Bangladesh to raise 19 new border guards battalions
Last Updated: Tuesday, February 15, 2011, 21:03
  
Dhaka: Bangladesh will raise 19 new battalions over the next five years to guard its porous borders with India and Myanmar, the chief of the country's paramilitary frontier force said here on Tuesday.

"We will raise the battalions in phases in next five years alongside creating four regional headquarters as a new tier in the structure of the frontier force and four new sectors under a massive reconstruction plan for Border Guard Bangladesh (BGB)," Major General Rafiqul Islam told PTI in an interview.

The paramilitary force, known as Bangladesh Rifles till last month, is now known as Border Guard Bangladesh.

The border force is undergoing a massive overhaul with its name, laws, uniform and monogram all changed to give it a new look in the aftermath of the 2009 mutiny in which 57 officers were killed.

Islam said the regional headquarters of the force would be set up at northeastern Sarail, southeastern Chittagong, western Jessore and northwestern Naogaon.

The BGB chief said additional manpower would enable the paramilitary frontier force to reduce the existing gaps in its frontier outposts from 10 kilometres to five kilometers while borders guards would also be equipped with motorbikes to patrol the frontlines.

Currently the BGB has 46 battalions but the force was hit by a major crisis after some 6,000 soldiers were accused of mutiny charges. This also necessitated recruitments and restructuring of the frontier force.

BGB officials familiar with the rebuilding process said the frontier force would also construct observation towers to keep a vigil on the borders and a process was underway to procure 17,000 motorbikes for the border guards.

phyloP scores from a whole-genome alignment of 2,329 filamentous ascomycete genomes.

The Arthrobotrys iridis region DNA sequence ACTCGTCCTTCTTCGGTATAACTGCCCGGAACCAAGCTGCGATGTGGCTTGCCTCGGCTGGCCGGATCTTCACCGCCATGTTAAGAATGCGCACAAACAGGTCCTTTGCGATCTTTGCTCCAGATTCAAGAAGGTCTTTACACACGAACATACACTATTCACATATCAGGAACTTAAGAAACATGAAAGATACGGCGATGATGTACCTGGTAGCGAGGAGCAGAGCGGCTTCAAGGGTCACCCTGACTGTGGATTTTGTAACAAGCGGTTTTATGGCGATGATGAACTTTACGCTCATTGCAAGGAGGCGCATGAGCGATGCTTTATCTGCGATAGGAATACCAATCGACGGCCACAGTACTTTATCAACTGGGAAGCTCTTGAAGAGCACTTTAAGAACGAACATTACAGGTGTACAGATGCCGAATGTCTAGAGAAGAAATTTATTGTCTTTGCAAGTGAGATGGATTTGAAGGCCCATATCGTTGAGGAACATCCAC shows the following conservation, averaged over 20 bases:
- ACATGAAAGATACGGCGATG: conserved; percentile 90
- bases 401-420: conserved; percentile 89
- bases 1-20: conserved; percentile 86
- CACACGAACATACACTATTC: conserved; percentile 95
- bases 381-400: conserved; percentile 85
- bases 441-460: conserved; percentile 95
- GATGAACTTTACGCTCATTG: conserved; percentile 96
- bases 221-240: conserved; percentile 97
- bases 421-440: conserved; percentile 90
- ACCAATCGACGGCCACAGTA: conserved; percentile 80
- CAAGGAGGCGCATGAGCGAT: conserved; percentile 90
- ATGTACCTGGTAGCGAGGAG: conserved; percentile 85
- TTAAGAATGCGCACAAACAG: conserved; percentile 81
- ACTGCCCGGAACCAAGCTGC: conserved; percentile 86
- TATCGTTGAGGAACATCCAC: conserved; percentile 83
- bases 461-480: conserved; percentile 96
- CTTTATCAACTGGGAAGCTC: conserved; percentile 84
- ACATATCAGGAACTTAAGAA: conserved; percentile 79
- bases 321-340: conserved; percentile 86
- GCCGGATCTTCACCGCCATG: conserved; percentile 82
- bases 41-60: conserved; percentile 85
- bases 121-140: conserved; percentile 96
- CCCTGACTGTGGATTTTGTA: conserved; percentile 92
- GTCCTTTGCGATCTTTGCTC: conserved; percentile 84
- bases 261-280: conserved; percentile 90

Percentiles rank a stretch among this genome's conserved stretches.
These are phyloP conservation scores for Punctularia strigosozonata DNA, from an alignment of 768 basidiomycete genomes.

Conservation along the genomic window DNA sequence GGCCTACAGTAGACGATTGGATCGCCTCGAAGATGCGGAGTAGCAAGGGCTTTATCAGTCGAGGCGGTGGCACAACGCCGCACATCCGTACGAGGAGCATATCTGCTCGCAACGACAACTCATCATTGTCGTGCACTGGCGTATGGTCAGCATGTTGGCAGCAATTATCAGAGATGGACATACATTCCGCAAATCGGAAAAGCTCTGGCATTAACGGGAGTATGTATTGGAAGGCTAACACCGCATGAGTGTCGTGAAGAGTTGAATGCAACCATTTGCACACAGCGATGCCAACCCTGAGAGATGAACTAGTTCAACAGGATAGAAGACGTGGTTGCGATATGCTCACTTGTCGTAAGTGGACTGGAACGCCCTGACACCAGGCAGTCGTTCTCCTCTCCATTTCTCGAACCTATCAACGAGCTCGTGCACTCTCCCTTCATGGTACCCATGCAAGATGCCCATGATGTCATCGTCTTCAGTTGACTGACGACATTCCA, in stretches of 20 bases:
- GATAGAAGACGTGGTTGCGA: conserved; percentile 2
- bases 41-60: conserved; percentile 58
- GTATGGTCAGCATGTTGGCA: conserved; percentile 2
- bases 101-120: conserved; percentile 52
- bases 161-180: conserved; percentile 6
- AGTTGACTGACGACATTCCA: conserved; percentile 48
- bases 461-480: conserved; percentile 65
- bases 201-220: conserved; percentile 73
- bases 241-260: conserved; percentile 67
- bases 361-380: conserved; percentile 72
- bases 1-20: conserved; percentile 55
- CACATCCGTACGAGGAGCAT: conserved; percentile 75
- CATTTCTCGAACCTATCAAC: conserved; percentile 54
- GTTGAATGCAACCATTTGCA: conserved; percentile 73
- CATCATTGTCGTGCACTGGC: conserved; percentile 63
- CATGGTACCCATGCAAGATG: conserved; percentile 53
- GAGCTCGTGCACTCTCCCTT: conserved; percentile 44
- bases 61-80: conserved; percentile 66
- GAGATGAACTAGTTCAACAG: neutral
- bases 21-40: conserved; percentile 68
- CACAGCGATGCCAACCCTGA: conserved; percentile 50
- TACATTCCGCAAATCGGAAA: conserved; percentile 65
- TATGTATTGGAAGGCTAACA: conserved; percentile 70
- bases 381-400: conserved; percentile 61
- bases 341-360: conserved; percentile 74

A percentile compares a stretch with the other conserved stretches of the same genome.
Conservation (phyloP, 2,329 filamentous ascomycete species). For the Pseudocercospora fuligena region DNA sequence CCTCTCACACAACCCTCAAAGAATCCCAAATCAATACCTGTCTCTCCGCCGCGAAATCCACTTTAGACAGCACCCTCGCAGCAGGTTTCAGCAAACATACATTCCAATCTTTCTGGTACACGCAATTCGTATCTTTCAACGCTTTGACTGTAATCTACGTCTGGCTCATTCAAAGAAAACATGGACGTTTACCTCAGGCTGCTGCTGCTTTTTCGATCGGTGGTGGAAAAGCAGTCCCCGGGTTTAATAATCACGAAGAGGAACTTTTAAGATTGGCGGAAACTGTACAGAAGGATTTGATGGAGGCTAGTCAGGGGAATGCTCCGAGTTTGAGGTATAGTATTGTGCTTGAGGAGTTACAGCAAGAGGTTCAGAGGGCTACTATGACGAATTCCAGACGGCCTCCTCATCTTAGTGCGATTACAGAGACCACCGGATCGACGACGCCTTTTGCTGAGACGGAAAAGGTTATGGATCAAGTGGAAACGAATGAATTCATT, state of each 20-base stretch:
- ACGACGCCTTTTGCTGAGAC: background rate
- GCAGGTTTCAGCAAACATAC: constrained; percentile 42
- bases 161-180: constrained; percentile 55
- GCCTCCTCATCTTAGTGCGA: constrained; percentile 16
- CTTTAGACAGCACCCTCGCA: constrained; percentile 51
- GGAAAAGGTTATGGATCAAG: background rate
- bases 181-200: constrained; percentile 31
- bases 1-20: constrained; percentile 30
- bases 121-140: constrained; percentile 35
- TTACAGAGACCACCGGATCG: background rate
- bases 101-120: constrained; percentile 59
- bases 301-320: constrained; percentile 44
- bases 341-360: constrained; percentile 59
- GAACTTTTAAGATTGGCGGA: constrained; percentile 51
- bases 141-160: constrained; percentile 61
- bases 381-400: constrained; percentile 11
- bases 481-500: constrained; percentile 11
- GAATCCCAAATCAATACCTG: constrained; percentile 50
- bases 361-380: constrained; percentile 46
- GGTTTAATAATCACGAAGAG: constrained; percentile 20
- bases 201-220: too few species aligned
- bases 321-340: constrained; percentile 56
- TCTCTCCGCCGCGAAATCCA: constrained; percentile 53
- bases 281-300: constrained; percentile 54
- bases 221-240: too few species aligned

The initiatives to overhaul the force are aimed at freeing it of the stigma of the February, 2009 mutiny when 74 people, including 57 army officers serving the paramilitary force were killed at its Pilkhana headquarters in Dhaka.

Several hundred accused border guards have already been jailed for up to seven years under the relatively lenient BDR Act of the frontier guards.

Around 800 "core culprits" of the mutiny are set to be put on trial on March 5 on charges of involvement in killings, lootings, hostage-taking and torturing army officers and their family members during the rebellion.

The newly-enacted BGB Act has prescribed death penalty for such a mutiny. The new Act has also laid down a provision for qualified soldiers to be given a chance to join the army as commissioned officers with due recruitment procedures.

"Every force of the country will have to abide by their laws to evade any unfortunate event in future... I believe you clearly understand from the core of your heart what damage could be caused if it is violated," Prime Minister Sheikh Hasina said last month as the BDR was formally renamed as BGM at a ceremony at Pilkhana, the scene of the carnage.

PTI


First Published: Tuesday, February 15, 2011, 21:03


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